I'm working on a campaign with the Electronic Frontier Foundation to document and change the way DRM stuff — ebooks, music, videos, games, and devices — are marketed and sold, and I need your help!
We're collecting stories from people in the USA who've bought products from US retailers where the DRM wasn't disclosed, or wasn't adequately disclosed, and where that DRM got you into trouble.
If you've got a story like this and want to go on the record, we want to hear from you — there's a easy form for you to fill in here.
We're preparing a petition to a government agency on fair labelling practices for DRM-restricted devices, products and services. DRM used to be limited to entertainment products, but it's spread with the Internet of Things, and it's turning up in the most unlikely of places. As the Copyright Office heard during last summer's hearings, DRM is now to be found in cars and tractors, in insulin pumps and pacemakers, even in voting machines. What's more, the manufacturers using DRM believe that they have the right to invoke the "anti-circumvention" rules in 1998's Digital Millennium Copyright Act (DMCA) to prevent competitors from removing DRM in order to give you more choice about the products you own.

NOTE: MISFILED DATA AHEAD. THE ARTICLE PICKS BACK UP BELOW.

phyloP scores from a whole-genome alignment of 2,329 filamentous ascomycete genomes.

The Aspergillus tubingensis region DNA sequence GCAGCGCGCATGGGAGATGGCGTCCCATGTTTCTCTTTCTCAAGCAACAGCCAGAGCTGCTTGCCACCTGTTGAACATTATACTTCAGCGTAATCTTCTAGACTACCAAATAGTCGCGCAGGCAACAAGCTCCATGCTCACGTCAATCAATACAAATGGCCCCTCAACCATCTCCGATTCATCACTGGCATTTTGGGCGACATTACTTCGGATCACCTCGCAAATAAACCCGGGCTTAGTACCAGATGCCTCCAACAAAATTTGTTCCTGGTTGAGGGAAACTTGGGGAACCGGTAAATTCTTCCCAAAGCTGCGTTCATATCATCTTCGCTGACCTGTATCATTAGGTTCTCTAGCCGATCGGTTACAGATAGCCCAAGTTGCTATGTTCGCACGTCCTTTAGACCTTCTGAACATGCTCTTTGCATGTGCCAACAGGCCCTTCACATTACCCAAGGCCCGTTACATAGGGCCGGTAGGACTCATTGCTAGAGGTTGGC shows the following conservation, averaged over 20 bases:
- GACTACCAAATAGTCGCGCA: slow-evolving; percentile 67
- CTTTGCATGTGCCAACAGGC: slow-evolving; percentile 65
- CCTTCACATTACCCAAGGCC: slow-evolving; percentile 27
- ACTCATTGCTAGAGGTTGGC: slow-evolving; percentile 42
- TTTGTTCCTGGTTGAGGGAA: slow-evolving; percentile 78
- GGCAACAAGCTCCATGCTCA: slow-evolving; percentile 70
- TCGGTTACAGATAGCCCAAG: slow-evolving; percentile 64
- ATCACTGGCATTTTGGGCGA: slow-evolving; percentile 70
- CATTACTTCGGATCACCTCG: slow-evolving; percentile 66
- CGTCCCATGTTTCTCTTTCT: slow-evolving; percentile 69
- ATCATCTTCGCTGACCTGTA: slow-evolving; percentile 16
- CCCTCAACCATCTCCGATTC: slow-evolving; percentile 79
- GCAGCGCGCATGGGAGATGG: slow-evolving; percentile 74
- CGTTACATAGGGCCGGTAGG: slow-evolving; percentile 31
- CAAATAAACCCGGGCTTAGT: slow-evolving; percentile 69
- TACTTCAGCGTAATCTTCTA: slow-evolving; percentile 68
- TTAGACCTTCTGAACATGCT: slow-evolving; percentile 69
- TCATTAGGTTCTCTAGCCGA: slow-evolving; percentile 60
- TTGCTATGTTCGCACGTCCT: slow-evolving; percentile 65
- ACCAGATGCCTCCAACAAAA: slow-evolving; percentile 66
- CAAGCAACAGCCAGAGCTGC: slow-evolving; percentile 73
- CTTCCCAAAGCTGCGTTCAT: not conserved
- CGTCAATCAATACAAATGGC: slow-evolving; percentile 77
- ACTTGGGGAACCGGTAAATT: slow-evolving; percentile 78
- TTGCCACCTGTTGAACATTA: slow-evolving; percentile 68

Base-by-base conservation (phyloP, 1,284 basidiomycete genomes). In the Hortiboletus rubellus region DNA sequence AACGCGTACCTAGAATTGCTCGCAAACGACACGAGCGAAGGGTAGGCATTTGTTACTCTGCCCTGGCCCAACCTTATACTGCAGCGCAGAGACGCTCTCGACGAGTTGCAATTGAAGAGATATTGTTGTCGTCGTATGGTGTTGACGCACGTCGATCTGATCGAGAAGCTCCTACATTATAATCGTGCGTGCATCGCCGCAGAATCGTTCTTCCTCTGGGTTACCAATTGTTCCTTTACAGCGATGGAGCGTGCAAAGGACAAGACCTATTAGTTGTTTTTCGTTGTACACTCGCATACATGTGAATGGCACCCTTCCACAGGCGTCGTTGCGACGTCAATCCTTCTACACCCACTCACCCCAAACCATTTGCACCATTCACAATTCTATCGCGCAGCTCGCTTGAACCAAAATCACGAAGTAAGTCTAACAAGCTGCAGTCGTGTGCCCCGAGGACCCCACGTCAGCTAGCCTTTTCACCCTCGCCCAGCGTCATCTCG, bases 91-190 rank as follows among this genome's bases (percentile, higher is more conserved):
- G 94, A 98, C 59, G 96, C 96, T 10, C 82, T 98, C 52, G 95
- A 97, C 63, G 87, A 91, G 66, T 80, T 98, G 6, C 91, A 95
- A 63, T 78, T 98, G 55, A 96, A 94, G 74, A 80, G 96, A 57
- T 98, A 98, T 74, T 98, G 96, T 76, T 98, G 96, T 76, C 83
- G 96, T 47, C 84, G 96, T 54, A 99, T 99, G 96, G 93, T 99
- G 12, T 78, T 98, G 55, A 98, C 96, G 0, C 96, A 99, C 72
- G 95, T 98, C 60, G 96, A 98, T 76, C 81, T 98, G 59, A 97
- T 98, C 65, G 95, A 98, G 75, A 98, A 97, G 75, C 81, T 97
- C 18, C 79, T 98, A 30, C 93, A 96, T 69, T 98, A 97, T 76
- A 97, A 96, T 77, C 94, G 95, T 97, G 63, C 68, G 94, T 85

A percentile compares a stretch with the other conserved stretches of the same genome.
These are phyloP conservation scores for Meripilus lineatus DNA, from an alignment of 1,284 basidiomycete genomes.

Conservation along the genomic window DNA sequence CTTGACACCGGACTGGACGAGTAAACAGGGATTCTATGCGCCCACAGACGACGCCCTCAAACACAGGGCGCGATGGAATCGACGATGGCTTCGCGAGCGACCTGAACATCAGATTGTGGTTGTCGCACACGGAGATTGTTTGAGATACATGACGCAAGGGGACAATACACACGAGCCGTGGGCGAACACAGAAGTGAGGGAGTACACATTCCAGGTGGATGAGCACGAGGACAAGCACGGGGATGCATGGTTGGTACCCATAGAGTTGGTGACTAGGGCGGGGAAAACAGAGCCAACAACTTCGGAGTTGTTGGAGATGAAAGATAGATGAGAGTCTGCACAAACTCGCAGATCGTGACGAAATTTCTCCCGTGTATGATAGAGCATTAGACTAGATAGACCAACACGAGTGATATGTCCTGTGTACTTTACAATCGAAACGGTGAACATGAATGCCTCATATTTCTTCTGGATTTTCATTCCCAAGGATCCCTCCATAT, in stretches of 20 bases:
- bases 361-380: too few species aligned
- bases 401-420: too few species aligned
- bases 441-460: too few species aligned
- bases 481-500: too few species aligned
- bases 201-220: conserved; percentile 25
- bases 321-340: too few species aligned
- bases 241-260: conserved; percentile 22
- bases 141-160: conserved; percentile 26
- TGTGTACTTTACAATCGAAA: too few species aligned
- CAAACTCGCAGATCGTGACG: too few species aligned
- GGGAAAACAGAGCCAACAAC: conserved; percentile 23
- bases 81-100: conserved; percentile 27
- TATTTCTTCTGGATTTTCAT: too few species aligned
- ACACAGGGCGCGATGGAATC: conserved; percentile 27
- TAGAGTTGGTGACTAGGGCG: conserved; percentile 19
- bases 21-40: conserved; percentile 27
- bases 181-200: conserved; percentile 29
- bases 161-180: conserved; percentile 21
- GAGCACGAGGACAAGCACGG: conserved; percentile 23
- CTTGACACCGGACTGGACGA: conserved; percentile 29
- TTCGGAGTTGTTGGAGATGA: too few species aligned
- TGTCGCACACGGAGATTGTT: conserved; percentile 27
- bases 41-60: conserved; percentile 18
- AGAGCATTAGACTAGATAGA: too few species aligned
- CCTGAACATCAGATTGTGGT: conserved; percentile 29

We believe this is an abusive extension of copyright law and that the law should protect businesses and individuals that remove digital locks for lawful purposes — for example, your mechanic should be able to diagnose your car's problems and install aftermarket parts rather than being locked out of the vehicle's computers and stuck with using original parts at inflated prices.